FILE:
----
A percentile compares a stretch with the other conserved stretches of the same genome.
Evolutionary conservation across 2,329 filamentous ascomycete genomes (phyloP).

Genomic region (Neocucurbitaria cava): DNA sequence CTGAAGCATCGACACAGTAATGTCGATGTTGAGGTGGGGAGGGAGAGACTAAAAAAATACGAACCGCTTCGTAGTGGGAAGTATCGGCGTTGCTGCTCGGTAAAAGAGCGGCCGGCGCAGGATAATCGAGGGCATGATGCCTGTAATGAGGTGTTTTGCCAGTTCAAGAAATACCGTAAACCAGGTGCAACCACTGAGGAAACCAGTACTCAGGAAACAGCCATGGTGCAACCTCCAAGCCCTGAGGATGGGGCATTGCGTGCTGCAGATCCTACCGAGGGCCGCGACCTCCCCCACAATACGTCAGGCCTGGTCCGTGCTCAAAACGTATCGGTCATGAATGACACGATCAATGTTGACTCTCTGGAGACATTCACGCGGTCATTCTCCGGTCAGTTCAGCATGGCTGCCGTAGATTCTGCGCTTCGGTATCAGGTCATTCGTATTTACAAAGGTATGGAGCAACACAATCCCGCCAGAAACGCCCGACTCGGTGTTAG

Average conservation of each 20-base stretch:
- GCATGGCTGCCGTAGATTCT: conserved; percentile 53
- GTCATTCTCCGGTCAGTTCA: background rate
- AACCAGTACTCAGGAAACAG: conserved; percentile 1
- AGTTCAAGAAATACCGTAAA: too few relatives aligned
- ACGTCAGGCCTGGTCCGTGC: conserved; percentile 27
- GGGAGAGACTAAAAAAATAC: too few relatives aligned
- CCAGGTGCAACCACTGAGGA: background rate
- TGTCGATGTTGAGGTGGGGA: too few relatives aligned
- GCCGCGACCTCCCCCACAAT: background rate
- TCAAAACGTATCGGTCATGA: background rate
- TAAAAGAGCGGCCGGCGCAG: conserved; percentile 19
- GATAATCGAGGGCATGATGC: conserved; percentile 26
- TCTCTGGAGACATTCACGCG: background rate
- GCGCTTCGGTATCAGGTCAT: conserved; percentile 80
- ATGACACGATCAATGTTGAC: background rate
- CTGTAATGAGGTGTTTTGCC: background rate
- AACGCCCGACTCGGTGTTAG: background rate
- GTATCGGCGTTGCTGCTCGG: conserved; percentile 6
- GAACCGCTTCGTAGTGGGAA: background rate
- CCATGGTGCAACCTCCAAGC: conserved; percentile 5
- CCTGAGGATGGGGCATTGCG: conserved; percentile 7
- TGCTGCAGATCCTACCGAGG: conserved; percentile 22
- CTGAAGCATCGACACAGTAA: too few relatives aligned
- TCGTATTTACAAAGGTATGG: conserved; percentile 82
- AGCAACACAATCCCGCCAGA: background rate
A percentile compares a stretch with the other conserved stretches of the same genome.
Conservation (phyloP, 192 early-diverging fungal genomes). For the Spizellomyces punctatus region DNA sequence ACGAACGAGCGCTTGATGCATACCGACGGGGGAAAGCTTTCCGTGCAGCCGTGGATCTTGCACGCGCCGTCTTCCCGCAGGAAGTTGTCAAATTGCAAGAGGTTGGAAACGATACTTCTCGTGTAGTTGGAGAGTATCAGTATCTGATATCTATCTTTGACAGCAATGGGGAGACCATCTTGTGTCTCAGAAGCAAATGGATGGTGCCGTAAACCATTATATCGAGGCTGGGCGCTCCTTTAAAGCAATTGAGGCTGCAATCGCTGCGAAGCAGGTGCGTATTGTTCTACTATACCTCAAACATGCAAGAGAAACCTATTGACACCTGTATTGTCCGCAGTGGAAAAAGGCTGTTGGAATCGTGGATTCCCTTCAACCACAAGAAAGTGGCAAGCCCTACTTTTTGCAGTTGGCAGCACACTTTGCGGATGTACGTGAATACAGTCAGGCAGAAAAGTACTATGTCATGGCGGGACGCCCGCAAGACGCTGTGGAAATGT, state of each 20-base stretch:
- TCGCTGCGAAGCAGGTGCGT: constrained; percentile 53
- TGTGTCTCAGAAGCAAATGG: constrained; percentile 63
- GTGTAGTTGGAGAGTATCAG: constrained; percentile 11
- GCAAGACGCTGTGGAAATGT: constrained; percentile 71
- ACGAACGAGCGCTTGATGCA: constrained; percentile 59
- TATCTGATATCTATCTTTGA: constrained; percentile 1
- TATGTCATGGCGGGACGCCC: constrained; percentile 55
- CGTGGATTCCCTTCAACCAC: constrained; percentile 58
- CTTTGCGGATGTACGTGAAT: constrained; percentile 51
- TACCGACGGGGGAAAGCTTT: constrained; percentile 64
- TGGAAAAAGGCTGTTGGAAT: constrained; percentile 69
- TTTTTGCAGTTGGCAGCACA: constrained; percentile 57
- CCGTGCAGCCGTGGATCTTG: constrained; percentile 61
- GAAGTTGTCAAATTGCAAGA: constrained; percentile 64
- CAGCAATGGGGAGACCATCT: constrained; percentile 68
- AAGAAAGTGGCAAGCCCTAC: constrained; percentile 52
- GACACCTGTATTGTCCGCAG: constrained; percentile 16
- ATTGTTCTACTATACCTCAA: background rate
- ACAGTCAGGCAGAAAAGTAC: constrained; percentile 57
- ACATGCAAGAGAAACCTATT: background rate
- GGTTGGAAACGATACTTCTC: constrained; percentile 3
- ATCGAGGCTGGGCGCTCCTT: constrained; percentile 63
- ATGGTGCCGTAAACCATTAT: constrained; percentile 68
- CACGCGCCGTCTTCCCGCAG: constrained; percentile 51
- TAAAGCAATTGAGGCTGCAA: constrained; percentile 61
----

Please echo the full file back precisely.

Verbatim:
A percentile compares a stretch with the other conserved stretches of the same genome.
Evolutionary conservation across 2,329 filamentous ascomycete genomes (phyloP).

Genomic region (Neocucurbitaria cava): DNA sequence CTGAAGCATCGACACAGTAATGTCGATGTTGAGGTGGGGAGGGAGAGACTAAAAAAATACGAACCGCTTCGTAGTGGGAAGTATCGGCGTTGCTGCTCGGTAAAAGAGCGGCCGGCGCAGGATAATCGAGGGCATGATGCCTGTAATGAGGTGTTTTGCCAGTTCAAGAAATACCGTAAACCAGGTGCAACCACTGAGGAAACCAGTACTCAGGAAACAGCCATGGTGCAACCTCCAAGCCCTGAGGATGGGGCATTGCGTGCTGCAGATCCTACCGAGGGCCGCGACCTCCCCCACAATACGTCAGGCCTGGTCCGTGCTCAAAACGTATCGGTCATGAATGACACGATCAATGTTGACTCTCTGGAGACATTCACGCGGTCATTCTCCGGTCAGTTCAGCATGGCTGCCGTAGATTCTGCGCTTCGGTATCAGGTCATTCGTATTTACAAAGGTATGGAGCAACACAATCCCGCCAGAAACGCCCGACTCGGTGTTAG

Average conservation of each 20-base stretch:
- GCATGGCTGCCGTAGATTCT: conserved; percentile 53
- GTCATTCTCCGGTCAGTTCA: background rate
- AACCAGTACTCAGGAAACAG: conserved; percentile 1
- AGTTCAAGAAATACCGTAAA: too few relatives aligned
- ACGTCAGGCCTGGTCCGTGC: conserved; percentile 27
- GGGAGAGACTAAAAAAATAC: too few relatives aligned
- CCAGGTGCAACCACTGAGGA: background rate
- TGTCGATGTTGAGGTGGGGA: too few relatives aligned
- GCCGCGACCTCCCCCACAAT: background rate
- TCAAAACGTATCGGTCATGA: background rate
- TAAAAGAGCGGCCGGCGCAG: conserved; percentile 19
- GATAATCGAGGGCATGATGC: conserved; percentile 26
- TCTCTGGAGACATTCACGCG: background rate
- GCGCTTCGGTATCAGGTCAT: conserved; percentile 80
- ATGACACGATCAATGTTGAC: background rate
- CTGTAATGAGGTGTTTTGCC: background rate
- AACGCCCGACTCGGTGTTAG: background rate
- GTATCGGCGTTGCTGCTCGG: conserved; percentile 6
- GAACCGCTTCGTAGTGGGAA: background rate
- CCATGGTGCAACCTCCAAGC: conserved; percentile 5
- CCTGAGGATGGGGCATTGCG: conserved; percentile 7
- TGCTGCAGATCCTACCGAGG: conserved; percentile 22
- CTGAAGCATCGACACAGTAA: too few relatives aligned
- TCGTATTTACAAAGGTATGG: conserved; percentile 82
- AGCAACACAATCCCGCCAGA: background rate
A percentile compares a stretch with the other conserved stretches of the same genome.
Conservation (phyloP, 192 early-diverging fungal genomes). For the Spizellomyces punctatus region DNA sequence ACGAACGAGCGCTTGATGCATACCGACGGGGGAAAGCTTTCCGTGCAGCCGTGGATCTTGCACGCGCCGTCTTCCCGCAGGAAGTTGTCAAATTGCAAGAGGTTGGAAACGATACTTCTCGTGTAGTTGGAGAGTATCAGTATCTGATATCTATCTTTGACAGCAATGGGGAGACCATCTTGTGTCTCAGAAGCAAATGGATGGTGCCGTAAACCATTATATCGAGGCTGGGCGCTCCTTTAAAGCAATTGAGGCTGCAATCGCTGCGAAGCAGGTGCGTATTGTTCTACTATACCTCAAACATGCAAGAGAAACCTATTGACACCTGTATTGTCCGCAGTGGAAAAAGGCTGTTGGAATCGTGGATTCCCTTCAACCACAAGAAAGTGGCAAGCCCTACTTTTTGCAGTTGGCAGCACACTTTGCGGATGTACGTGAATACAGTCAGGCAGAAAAGTACTATGTCATGGCGGGACGCCCGCAAGACGCTGTGGAAATGT, state of each 20-base stretch:
- TCGCTGCGAAGCAGGTGCGT: constrained; percentile 53
- TGTGTCTCAGAAGCAAATGG: constrained; percentile 63
- GTGTAGTTGGAGAGTATCAG: constrained; percentile 11
- GCAAGACGCTGTGGAAATGT: constrained; percentile 71
- ACGAACGAGCGCTTGATGCA: constrained; percentile 59
- TATCTGATATCTATCTTTGA: constrained; percentile 1
- TATGTCATGGCGGGACGCCC: constrained; percentile 55
- CGTGGATTCCCTTCAACCAC: constrained; percentile 58
- CTTTGCGGATGTACGTGAAT: constrained; percentile 51
- TACCGACGGGGGAAAGCTTT: constrained; percentile 64
- TGGAAAAAGGCTGTTGGAAT: constrained; percentile 69
- TTTTTGCAGTTGGCAGCACA: constrained; percentile 57
- CCGTGCAGCCGTGGATCTTG: constrained; percentile 61
- GAAGTTGTCAAATTGCAAGA: constrained; percentile 64
- CAGCAATGGGGAGACCATCT: constrained; percentile 68
- AAGAAAGTGGCAAGCCCTAC: constrained; percentile 52
- GACACCTGTATTGTCCGCAG: constrained; percentile 16
- ATTGTTCTACTATACCTCAA: background rate
- ACAGTCAGGCAGAAAAGTAC: constrained; percentile 57
- ACATGCAAGAGAAACCTATT: background rate
- GGTTGGAAACGATACTTCTC: constrained; percentile 3
- ATCGAGGCTGGGCGCTCCTT: constrained; percentile 63
- ATGGTGCCGTAAACCATTAT: constrained; percentile 68
- CACGCGCCGTCTTCCCGCAG: constrained; percentile 51
- TAAAGCAATTGAGGCTGCAA: constrained; percentile 61